Mike Masnick, usually editor for Techdirt, has written an essay on a technological approach to preserving free speech online [knightcolumbia.org] in spite of the direction things have been heading in regards to locked-in platforms. He proposes moving back to an Internet where protocols dominate.
This article proposes an entirely different approach—one that might seem counterintuitive but might actually provide for a workable plan that enables more free speech, while minimizing the impact of trolling, hateful speech, and large-scale disinformation efforts. As a bonus, it also might help the users of these platforms regain control of their privacy. And to top it all off, it could even provide an entirely new revenue stream for these platforms.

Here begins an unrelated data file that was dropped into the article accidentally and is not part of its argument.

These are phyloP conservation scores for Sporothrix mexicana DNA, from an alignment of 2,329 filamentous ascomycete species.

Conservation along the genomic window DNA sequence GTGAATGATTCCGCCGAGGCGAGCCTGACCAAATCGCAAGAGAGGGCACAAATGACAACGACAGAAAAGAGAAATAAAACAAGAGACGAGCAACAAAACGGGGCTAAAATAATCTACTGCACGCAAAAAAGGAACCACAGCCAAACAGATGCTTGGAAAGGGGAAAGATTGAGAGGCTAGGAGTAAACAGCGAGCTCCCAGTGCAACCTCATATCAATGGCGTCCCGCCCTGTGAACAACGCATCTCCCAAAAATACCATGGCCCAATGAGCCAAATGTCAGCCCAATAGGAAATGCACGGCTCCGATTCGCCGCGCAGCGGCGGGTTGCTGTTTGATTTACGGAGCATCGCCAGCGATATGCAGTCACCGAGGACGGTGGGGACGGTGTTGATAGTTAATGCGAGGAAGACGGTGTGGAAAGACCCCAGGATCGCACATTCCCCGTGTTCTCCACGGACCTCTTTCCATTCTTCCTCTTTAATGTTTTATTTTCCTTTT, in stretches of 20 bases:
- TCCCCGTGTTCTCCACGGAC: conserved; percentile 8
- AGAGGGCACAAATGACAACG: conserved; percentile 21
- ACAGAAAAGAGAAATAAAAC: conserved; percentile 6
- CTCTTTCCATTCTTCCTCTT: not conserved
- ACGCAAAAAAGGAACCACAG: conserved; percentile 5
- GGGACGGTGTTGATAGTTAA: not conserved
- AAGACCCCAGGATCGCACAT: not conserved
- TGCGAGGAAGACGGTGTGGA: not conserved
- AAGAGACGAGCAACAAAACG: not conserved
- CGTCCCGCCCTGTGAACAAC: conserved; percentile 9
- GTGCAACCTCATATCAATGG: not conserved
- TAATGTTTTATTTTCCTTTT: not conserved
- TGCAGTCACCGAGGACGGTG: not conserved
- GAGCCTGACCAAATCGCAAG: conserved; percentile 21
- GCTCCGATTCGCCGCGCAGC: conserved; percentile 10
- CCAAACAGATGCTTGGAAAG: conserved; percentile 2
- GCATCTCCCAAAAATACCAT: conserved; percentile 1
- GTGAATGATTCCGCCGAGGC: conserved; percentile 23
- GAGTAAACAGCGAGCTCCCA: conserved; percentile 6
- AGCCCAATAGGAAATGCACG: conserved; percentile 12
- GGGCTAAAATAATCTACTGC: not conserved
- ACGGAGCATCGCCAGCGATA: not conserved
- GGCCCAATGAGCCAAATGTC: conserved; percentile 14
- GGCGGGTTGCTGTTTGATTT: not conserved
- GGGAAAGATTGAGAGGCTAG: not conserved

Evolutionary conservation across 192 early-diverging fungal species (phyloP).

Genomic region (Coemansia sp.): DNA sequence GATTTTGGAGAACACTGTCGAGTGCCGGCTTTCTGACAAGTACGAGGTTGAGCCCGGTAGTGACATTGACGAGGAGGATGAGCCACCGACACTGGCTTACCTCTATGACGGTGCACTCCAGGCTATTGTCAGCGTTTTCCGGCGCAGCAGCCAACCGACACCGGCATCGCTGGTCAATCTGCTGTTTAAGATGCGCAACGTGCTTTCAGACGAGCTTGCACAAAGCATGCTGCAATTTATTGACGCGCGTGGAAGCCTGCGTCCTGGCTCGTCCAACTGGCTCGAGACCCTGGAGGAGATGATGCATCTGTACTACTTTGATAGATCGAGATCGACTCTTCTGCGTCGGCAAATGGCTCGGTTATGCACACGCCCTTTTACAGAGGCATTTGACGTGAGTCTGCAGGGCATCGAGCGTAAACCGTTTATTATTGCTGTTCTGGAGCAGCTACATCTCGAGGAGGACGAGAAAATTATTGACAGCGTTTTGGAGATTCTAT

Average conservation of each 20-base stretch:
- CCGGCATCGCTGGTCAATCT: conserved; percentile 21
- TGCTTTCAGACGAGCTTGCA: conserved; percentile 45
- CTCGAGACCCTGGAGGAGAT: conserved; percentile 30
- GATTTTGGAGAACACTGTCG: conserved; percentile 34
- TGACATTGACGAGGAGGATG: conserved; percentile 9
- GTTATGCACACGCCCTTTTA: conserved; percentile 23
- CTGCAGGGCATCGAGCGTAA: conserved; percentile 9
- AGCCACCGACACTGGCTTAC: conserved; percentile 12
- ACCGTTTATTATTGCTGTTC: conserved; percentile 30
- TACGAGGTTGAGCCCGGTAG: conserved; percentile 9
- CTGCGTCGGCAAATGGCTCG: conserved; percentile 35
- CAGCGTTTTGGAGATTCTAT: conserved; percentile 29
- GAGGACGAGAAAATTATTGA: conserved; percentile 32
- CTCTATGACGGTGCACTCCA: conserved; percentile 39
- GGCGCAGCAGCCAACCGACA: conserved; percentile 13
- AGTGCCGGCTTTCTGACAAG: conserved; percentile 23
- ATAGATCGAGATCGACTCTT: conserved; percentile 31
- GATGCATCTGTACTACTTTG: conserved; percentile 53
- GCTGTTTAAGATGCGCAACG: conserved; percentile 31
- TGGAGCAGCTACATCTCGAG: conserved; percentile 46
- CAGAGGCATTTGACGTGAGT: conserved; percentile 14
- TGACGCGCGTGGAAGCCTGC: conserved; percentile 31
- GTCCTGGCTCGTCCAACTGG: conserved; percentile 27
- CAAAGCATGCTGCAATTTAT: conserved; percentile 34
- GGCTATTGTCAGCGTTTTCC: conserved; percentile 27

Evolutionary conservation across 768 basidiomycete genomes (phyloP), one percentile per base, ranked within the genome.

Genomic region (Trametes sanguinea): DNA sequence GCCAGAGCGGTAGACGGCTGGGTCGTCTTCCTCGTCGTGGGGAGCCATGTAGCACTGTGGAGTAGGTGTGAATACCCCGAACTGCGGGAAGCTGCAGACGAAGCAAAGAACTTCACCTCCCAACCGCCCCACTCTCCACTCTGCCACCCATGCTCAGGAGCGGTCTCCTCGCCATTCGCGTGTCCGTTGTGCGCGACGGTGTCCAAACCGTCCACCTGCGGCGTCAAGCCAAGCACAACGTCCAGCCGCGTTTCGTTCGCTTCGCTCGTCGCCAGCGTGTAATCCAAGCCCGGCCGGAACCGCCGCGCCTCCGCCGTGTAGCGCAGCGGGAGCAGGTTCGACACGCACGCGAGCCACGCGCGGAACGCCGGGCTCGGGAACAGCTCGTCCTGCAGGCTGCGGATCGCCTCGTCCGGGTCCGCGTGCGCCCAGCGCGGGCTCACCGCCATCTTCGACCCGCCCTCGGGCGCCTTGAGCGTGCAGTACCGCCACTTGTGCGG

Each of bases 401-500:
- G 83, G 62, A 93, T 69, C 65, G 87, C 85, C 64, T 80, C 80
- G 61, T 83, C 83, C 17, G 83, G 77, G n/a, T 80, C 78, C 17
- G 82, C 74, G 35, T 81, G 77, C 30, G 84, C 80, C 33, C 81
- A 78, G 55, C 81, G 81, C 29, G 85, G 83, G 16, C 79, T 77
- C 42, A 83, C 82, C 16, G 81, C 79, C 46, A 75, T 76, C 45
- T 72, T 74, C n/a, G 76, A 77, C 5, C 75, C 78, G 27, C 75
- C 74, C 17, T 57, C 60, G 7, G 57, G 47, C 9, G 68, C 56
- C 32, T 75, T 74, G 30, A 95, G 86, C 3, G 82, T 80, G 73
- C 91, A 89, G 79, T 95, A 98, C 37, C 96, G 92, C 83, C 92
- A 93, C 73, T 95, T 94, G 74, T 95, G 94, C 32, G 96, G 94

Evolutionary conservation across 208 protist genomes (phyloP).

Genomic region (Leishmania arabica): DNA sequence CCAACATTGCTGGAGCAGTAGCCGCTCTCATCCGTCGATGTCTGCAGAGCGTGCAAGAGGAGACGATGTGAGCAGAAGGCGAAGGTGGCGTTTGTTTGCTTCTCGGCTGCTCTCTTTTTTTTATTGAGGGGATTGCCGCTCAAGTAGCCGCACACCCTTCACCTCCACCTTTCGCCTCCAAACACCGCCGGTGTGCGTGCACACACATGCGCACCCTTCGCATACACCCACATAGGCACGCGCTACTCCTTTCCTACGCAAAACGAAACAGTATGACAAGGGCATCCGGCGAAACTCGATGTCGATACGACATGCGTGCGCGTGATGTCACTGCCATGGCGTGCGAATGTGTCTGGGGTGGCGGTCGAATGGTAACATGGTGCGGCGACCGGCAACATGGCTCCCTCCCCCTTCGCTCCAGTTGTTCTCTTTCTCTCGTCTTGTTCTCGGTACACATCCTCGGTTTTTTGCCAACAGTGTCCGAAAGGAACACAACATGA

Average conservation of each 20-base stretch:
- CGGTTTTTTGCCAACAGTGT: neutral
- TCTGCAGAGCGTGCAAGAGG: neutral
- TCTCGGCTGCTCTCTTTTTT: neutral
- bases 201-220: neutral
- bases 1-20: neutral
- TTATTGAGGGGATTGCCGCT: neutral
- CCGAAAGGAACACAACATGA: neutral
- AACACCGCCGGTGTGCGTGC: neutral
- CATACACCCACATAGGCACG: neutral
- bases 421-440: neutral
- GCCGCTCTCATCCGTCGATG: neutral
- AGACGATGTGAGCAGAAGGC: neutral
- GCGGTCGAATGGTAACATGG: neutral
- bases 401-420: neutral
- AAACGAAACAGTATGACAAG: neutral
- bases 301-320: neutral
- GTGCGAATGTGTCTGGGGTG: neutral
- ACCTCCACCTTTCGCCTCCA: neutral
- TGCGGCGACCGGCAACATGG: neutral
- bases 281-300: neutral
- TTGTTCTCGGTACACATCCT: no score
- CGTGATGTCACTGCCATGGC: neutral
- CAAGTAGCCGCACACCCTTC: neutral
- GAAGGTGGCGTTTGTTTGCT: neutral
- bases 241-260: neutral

That approach: build protocols, not platforms.
To be clear, this is an approach that would bring us back to the way the internet used to be. The early internet involved many different protocols—instructions and standards that anyone could then use to build a compatible interface. Email used SMTP (Simple Mail Transfer Protocol). Chat was done over IRC (Internet Relay Chat). Usenet served as a distributed discussion system using NNTP (Network News Transfer Protocol). The World Wide Web itself was its own protocol: HyperText Transfer Protocol, or HTTP.
In the past few decades, however, rather than building new protocols, the internet has grown up around controlled platforms that are privately owned. These can function in ways that appear similar to the earlier protocols, but they are controlled by a single entity. This has happened for a variety of reasons. Obviously, a single entity controlling a platform can then profit off of it. In addition, having a single entity can often mean that new features, upgrades, bug fixes, and the like can be rolled out much more quickly, in ways that would increase the user base.